Mosque Restrictions Inspire Muslims to Find New Ways to Celebrate Ramadan - New Canadian Media
With COVID restrictions at mosques, the Shahrin family, like other Muslims, have set up a prayer space in their home. (Supplied by Farzana Shahrin)

Mosque Restrictions Inspire Muslims to Find New Ways to Celebrate Ramadan

Canadian Muslims are celebrating Ramadan differently this year. Sedanah Qwai reports on adaptations for this 30-day spiritual fasting that typically revolves around large gatherings and community dinners after sundown.

Since moving to Canada 20 years ago, Asma Masood has enjoyed the experience of celebrating Ramadan in a mosque, a privilege that she didn’t have while living in Pakistan. Ontario’s third rigorous lockdown in a year means Masood must stop her cherished visits to the mosque to celebrate with other Muslims.

“I really miss that time [in the mosque],” said Masood, who now lives in Ajax, Ontario with her husband, two sons and daughter. 

Masood says that religious restrictions in Pakistan prevented women from attending Ramadan celebrations in mosques. However, Ontario’s latest stay-at-ho

Following COVID-19 restrictions, Masood has created gift boxes made with packaged foods, instead of fresh items. (supplied by Asma Masood)

me order has taken away that physical link to her mosque. 

But Masood is finding other ways to stay connected to her community.

Giving back during Ramadan has been a long-practiced tradition for Masood. Each year she prepares gift boxes filled with assorted food items for about 30 of her neighbours. Last year, her boxes included cupcakes, fruit kebabs and shawarmas. However, under the tighter pandemic lockdown health restrictions, she is opting for packaged food items that are easier to distribute, like olive jars and pomegranates. 

Mosques encourage people to stay at home

Ramadan encourages group prayers to build a sense of unity and brotherhood. But since the province declared a state of emergency, Ottawa’s SNMC Mosque is asking people to stay home this year, says Imam Zajid Delic, the prayer leader.

The updated provincial order, which came into effect on April 17, limits places of worship to only 10 people indoors or outdoors which is a substantial decrease from SNMC’s 1000-person capacity. 

Sababa Khan says the stay-at-home order has given her more time to focus on her spiritual growth. (Supplied by Sababa Khan)

Since moving to Canada from Pakistan eight years ago, Sababa Khan often volunteered with her local mosque in Milton, Ontario by preparing Iftar meals and arranging table settings to increase her sense of belonging. But she changed her practices last year after the pandemic hit. 

Since most mosque activities such as Quran readings and Islamic lessons have moved online, Khan has found it more convenient to attend these events and pursue her spiritual aspirations. 

While ongoing provincial restrictions, this Ramadan, have restrained her enthusiasm to host dinner parties and visit extended family, Khan says they do not curb her desire to make the best of the situation.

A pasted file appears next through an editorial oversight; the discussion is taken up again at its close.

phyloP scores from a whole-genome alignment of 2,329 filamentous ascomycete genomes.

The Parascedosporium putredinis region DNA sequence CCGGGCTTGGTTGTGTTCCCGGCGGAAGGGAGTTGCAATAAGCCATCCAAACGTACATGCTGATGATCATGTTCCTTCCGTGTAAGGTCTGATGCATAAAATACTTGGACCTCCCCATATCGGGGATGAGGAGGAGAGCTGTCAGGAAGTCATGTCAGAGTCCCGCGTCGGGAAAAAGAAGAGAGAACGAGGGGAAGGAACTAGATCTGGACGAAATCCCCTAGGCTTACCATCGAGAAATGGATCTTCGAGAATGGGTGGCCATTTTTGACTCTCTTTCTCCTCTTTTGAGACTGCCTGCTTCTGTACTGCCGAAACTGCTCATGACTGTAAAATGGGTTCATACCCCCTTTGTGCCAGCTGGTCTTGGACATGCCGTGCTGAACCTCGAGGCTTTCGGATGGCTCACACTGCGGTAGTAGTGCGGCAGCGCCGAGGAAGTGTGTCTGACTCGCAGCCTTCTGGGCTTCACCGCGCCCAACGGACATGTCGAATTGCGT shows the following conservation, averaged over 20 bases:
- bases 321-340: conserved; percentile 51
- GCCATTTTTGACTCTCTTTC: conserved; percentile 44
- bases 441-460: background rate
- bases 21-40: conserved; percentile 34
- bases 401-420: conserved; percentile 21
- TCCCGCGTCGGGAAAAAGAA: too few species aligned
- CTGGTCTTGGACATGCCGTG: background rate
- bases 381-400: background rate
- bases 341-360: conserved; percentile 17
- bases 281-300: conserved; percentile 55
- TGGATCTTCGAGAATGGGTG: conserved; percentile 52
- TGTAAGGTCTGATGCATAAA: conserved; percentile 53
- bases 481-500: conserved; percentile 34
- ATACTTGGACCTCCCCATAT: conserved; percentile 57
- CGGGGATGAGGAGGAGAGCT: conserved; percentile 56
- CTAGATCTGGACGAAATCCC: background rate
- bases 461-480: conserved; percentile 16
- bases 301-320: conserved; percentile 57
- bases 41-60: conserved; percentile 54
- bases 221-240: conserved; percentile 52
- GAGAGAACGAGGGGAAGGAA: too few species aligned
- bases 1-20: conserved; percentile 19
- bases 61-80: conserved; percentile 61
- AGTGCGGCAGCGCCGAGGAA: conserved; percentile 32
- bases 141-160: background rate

A socially-distanced Eid

Ontario’s stay-at-home order is expected to stretch until May 20 which will also impact Eid ul-Fitr celebrations which marks the end of Ramadan. Eid falls on May 13.

In 2020, during Eid, people were allowed to pray in the mosque as long as they stayed six feet apart. They were asked to bring their own prayer mats and were not permitted to linger around the premises once prayers were over. However, this year, as the pandemic rages out of control, Eid ul-Fitr celebrations will most likely be cancelled.

Last year, Asma Masood set up a table of desserts in her front yard to share with friends. Even that socially distanced celebration won’t be allowed this year. The stay-at-home rules prohibit gathering outside with people outside your home. 

Still, Masood hopes to deliver gifts to her friends’ homes while wearing a mask.

A year ago, the pandemic was in its early stages and the gravity of the virus was still largely unknown, leaving Farzana Shahrin hopeful for a swift return to normalcy. She doesn’t feel that way anymore.

“I didn’t take it seriously [then],” Shahrin said.  “I can see that the pandemic is not getting over now and I’m tired.” But she does take comfort in continuing her Ramadan tradition of supporting her home country through charitable donations known as ‘zakat’ in Arabic.

Every year, she and her husband donate 2.5 percent of their savings to various foundations in Bangladesh.

COVID-19 may have cancelled Shahrin’s celebrations, but not her spirit of Ramadan.


This story has been produced under NCM’s mentoring program. Mentor: Joyeeta Ray

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Sedanah Qwai is a freelance journalist in Ottawa, originally born in the United Arab Emirates where she lived for 10 years before immigrating to Canada. She currently attends Carleton University’s School of Journalism and reports on social and cultural issues.

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